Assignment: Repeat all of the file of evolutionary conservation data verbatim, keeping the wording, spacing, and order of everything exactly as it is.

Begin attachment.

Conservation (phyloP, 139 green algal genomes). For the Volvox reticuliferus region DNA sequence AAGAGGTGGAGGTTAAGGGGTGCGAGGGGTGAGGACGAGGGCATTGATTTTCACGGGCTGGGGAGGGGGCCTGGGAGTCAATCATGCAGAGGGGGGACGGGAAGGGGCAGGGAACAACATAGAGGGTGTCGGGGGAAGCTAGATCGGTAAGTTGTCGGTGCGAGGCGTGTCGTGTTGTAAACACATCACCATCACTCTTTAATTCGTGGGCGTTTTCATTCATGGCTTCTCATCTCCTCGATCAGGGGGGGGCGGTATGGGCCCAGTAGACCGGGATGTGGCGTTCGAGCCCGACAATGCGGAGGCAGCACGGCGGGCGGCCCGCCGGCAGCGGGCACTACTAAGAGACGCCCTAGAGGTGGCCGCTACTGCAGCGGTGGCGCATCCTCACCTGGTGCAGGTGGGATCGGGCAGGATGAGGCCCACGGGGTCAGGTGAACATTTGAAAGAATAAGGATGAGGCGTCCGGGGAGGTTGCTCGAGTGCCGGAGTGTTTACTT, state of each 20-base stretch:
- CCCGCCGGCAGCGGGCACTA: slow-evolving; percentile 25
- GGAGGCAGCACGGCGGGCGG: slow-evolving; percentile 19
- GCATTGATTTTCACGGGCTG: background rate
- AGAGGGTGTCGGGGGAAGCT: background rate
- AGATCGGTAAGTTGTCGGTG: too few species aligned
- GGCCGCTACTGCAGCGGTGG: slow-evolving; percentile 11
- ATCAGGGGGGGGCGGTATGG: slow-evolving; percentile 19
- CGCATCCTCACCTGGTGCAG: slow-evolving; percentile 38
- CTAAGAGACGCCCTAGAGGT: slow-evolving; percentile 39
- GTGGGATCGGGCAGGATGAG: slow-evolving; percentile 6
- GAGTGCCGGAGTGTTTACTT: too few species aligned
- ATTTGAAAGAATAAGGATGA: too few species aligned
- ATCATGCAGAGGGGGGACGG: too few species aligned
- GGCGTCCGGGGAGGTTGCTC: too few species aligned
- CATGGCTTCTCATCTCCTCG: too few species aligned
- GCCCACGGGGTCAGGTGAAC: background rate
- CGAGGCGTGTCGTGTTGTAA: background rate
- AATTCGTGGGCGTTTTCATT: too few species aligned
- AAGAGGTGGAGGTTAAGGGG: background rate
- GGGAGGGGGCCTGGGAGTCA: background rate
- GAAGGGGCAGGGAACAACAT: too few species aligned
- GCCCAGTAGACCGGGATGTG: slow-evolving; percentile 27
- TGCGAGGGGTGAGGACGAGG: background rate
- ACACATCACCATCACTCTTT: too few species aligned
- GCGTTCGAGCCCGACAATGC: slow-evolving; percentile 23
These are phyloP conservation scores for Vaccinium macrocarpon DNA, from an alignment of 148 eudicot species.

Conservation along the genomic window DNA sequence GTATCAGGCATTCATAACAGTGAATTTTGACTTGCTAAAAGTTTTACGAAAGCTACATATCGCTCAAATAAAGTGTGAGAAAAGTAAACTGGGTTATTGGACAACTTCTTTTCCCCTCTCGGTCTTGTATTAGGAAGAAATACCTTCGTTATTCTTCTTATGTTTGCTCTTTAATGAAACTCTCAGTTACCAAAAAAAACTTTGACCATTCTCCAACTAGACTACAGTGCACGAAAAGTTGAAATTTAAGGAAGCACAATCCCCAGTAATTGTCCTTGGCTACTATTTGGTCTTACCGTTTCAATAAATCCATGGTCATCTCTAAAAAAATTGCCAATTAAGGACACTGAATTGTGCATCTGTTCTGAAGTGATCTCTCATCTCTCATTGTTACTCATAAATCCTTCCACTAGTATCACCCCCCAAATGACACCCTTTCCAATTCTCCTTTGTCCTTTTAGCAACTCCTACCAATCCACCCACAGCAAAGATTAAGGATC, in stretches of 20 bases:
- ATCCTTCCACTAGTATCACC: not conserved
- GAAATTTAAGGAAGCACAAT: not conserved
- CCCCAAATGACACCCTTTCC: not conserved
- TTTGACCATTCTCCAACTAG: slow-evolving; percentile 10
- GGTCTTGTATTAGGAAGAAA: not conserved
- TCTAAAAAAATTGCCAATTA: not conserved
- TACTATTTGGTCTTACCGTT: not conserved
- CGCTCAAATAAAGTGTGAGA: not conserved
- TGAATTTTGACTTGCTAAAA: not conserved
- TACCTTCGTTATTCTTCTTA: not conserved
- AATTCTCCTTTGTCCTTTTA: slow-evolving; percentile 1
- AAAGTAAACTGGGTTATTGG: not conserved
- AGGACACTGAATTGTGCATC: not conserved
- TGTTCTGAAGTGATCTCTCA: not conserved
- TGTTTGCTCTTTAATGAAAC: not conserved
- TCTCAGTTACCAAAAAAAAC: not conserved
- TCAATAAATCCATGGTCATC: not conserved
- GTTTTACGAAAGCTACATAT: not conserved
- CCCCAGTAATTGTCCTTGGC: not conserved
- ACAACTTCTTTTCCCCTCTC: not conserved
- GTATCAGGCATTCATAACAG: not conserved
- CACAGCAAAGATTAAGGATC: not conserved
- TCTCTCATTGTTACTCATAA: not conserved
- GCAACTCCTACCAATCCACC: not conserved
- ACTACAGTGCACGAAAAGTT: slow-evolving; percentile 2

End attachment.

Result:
Conservation (phyloP, 139 green algal genomes). For the Volvox reticuliferus region DNA sequence AAGAGGTGGAGGTTAAGGGGTGCGAGGGGTGAGGACGAGGGCATTGATTTTCACGGGCTGGGGAGGGGGCCTGGGAGTCAATCATGCAGAGGGGGGACGGGAAGGGGCAGGGAACAACATAGAGGGTGTCGGGGGAAGCTAGATCGGTAAGTTGTCGGTGCGAGGCGTGTCGTGTTGTAAACACATCACCATCACTCTTTAATTCGTGGGCGTTTTCATTCATGGCTTCTCATCTCCTCGATCAGGGGGGGGCGGTATGGGCCCAGTAGACCGGGATGTGGCGTTCGAGCCCGACAATGCGGAGGCAGCACGGCGGGCGGCCCGCCGGCAGCGGGCACTACTAAGAGACGCCCTAGAGGTGGCCGCTACTGCAGCGGTGGCGCATCCTCACCTGGTGCAGGTGGGATCGGGCAGGATGAGGCCCACGGGGTCAGGTGAACATTTGAAAGAATAAGGATGAGGCGTCCGGGGAGGTTGCTCGAGTGCCGGAGTGTTTACTT, state of each 20-base stretch:
- CCCGCCGGCAGCGGGCACTA: slow-evolving; percentile 25
- GGAGGCAGCACGGCGGGCGG: slow-evolving; percentile 19
- GCATTGATTTTCACGGGCTG: background rate
- AGAGGGTGTCGGGGGAAGCT: background rate
- AGATCGGTAAGTTGTCGGTG: too few species aligned
- GGCCGCTACTGCAGCGGTGG: slow-evolving; percentile 11
- ATCAGGGGGGGGCGGTATGG: slow-evolving; percentile 19
- CGCATCCTCACCTGGTGCAG: slow-evolving; percentile 38
- CTAAGAGACGCCCTAGAGGT: slow-evolving; percentile 39
- GTGGGATCGGGCAGGATGAG: slow-evolving; percentile 6
- GAGTGCCGGAGTGTTTACTT: too few species aligned
- ATTTGAAAGAATAAGGATGA: too few species aligned
- ATCATGCAGAGGGGGGACGG: too few species aligned
- GGCGTCCGGGGAGGTTGCTC: too few species aligned
- CATGGCTTCTCATCTCCTCG: too few species aligned
- GCCCACGGGGTCAGGTGAAC: background rate
- CGAGGCGTGTCGTGTTGTAA: background rate
- AATTCGTGGGCGTTTTCATT: too few species aligned
- AAGAGGTGGAGGTTAAGGGG: background rate
- GGGAGGGGGCCTGGGAGTCA: background rate
- GAAGGGGCAGGGAACAACAT: too few species aligned
- GCCCAGTAGACCGGGATGTG: slow-evolving; percentile 27
- TGCGAGGGGTGAGGACGAGG: background rate
- ACACATCACCATCACTCTTT: too few species aligned
- GCGTTCGAGCCCGACAATGC: slow-evolving; percentile 23
These are phyloP conservation scores for Vaccinium macrocarpon DNA, from an alignment of 148 eudicot species.

Conservation along the genomic window DNA sequence GTATCAGGCATTCATAACAGTGAATTTTGACTTGCTAAAAGTTTTACGAAAGCTACATATCGCTCAAATAAAGTGTGAGAAAAGTAAACTGGGTTATTGGACAACTTCTTTTCCCCTCTCGGTCTTGTATTAGGAAGAAATACCTTCGTTATTCTTCTTATGTTTGCTCTTTAATGAAACTCTCAGTTACCAAAAAAAACTTTGACCATTCTCCAACTAGACTACAGTGCACGAAAAGTTGAAATTTAAGGAAGCACAATCCCCAGTAATTGTCCTTGGCTACTATTTGGTCTTACCGTTTCAATAAATCCATGGTCATCTCTAAAAAAATTGCCAATTAAGGACACTGAATTGTGCATCTGTTCTGAAGTGATCTCTCATCTCTCATTGTTACTCATAAATCCTTCCACTAGTATCACCCCCCAAATGACACCCTTTCCAATTCTCCTTTGTCCTTTTAGCAACTCCTACCAATCCACCCACAGCAAAGATTAAGGATC, in stretches of 20 bases:
- ATCCTTCCACTAGTATCACC: not conserved
- GAAATTTAAGGAAGCACAAT: not conserved
- CCCCAAATGACACCCTTTCC: not conserved
- TTTGACCATTCTCCAACTAG: slow-evolving; percentile 10
- GGTCTTGTATTAGGAAGAAA: not conserved
- TCTAAAAAAATTGCCAATTA: not conserved
- TACTATTTGGTCTTACCGTT: not conserved
- CGCTCAAATAAAGTGTGAGA: not conserved
- TGAATTTTGACTTGCTAAAA: not conserved
- TACCTTCGTTATTCTTCTTA: not conserved
- AATTCTCCTTTGTCCTTTTA: slow-evolving; percentile 1
- AAAGTAAACTGGGTTATTGG: not conserved
- AGGACACTGAATTGTGCATC: not conserved
- TGTTCTGAAGTGATCTCTCA: not conserved
- TGTTTGCTCTTTAATGAAAC: not conserved
- TCTCAGTTACCAAAAAAAAC: not conserved
- TCAATAAATCCATGGTCATC: not conserved
- GTTTTACGAAAGCTACATAT: not conserved
- CCCCAGTAATTGTCCTTGGC: not conserved
- ACAACTTCTTTTCCCCTCTC: not conserved
- GTATCAGGCATTCATAACAG: not conserved
- CACAGCAAAGATTAAGGATC: not conserved
- TCTCTCATTGTTACTCATAA: not conserved
- GCAACTCCTACCAATCCACC: not conserved
- ACTACAGTGCACGAAAAGTT: slow-evolving; percentile 2